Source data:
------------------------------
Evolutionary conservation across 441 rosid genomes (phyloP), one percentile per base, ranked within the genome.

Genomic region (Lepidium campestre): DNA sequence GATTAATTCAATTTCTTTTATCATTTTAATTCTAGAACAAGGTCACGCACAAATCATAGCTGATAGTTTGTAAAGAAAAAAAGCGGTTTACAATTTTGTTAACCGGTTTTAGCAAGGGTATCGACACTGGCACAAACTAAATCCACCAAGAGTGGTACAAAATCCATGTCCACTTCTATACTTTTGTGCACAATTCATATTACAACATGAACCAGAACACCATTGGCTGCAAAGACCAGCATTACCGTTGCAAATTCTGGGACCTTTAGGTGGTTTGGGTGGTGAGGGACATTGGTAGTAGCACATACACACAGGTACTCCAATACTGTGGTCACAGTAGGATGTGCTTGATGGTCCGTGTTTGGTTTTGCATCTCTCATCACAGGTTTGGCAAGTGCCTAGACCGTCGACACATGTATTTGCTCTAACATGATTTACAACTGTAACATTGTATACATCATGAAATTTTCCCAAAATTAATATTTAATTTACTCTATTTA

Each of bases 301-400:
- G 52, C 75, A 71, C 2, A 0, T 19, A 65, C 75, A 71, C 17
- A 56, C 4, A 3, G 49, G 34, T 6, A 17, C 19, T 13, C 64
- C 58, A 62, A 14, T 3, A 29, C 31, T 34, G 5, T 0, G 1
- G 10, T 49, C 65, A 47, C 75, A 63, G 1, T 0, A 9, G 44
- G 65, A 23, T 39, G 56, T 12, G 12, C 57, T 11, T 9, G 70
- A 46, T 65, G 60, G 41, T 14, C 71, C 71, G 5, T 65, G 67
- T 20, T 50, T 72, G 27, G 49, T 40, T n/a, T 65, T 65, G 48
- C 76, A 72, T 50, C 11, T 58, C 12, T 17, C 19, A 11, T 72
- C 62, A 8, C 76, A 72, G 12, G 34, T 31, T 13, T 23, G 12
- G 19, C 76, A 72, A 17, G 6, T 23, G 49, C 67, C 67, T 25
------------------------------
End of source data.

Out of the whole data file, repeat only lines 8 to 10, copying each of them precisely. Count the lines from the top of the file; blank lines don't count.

- G 65, A 23, T 39, G 56, T 12, G 12, C 57, T 11, T 9, G 70
- A 46, T 65, G 60, G 41, T 14, C 71, C 71, G 5, T 65, G 67
- T 20, T 50, T 72, G 27, G 49, T 40, T n/a, T 65, T 65, G 48